I decided early on that recording oral histories would be a crucial part of this public history project. Alessandro Portelli’s examination of the history of the labor movement in Italy through oral histories was an inspiration for this decision. I found some similarities in the blurring of facts and chronology between the story of Stonewall and the narrative he chronicles in The Death of Luigi Trastulli and Other Stories. Nan Alamilla-Boyd notes that when writing his book, Gay New York George Chauncey states, “early in my research it became clear that oral histories would be the single most important source of evidence concerning the internal workings of the gay world.” In my interviews I too became keenly aware of the hierarchies present within gay social circles. The power of listening to the recorded voices of my informants, elder members of the community, provides a uniquely accessible point of entry for those who may not be familiar with the events described. The crucial next step now that the site is built, the data collected and content written, is to disseminate it. Hearing the voices of older members of the community is something that can draw a listener into the rich history of the liberation movement. Alamilla-Boyd talks about the voices heard in oral histories as texts “…open to interpretation and their disclosures should be understood as part of a larger process of reiteration.” She questions whether factual details matter or whether a more romantic story is told through oral history. Certainly the Stonewall story is romanticized as any other “battle” or “revolution” has been throughout history. But for some, it was perceived as a tool in a broader series of actions and reactions. The activist community in New York was clearly media savvy and therefore capitalized on the attention the unrest attracted, even the most disparaging. If it were not for the media coverage and the ensuing controversies, the commemorative potential of Stonewall may not have been realized.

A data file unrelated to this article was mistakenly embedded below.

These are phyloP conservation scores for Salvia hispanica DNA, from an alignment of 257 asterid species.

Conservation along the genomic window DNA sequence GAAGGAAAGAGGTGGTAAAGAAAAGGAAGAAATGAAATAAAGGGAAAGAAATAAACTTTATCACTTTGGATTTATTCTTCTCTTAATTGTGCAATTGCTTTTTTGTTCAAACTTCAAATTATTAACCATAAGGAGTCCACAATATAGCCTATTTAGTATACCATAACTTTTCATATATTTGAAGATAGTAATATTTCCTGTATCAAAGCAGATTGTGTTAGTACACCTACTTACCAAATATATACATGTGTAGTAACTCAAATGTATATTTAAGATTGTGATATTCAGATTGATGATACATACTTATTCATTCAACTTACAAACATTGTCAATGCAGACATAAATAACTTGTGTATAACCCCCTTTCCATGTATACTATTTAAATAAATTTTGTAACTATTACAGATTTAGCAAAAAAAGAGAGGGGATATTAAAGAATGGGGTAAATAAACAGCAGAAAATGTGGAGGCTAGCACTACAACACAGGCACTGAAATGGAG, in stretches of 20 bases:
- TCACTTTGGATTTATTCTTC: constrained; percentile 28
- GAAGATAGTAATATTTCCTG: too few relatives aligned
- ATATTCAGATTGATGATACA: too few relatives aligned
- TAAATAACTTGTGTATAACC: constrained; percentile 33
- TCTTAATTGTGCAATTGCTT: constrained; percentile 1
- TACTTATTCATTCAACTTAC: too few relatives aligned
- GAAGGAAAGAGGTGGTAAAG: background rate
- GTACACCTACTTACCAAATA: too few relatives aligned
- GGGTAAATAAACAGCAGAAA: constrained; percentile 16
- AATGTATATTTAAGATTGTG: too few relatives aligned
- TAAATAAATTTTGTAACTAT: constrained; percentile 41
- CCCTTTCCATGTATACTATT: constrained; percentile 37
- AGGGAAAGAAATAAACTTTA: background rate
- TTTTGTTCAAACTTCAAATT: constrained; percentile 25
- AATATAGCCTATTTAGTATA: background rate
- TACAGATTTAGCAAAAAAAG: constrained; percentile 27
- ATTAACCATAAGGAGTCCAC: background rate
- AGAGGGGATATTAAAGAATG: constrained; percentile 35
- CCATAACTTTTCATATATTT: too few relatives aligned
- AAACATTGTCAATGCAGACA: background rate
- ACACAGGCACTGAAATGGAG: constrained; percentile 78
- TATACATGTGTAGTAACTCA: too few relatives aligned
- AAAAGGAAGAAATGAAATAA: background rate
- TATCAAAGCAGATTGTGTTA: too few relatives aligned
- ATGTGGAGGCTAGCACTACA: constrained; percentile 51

The individual interpretations of participants, witnesses, activists, and authors also provide the means to shape the factors that contributed to Stonewall’s “success” as a catalyst and create a narrative that resonates beyond simple facts and a linear sequence of events. The development of this schematic narrative is echoed in the testimony of those I interviewed and also in the earliest written accounts such as the Rat Subterranean News coverage of the incident: “Soon pandemonium broke loose. Cans, bottles, rocks, trash cans, finally a parking meter crashed the windows and door,” the Rat reporter, known only as “Tom” writes. He concludes, “What was and should have always been theirs, what should have been the free control of the people was dramatized, shown up for what it really was: an instrument of power and exploitation. It was theater, totally spontaneous. There was no bullshit.”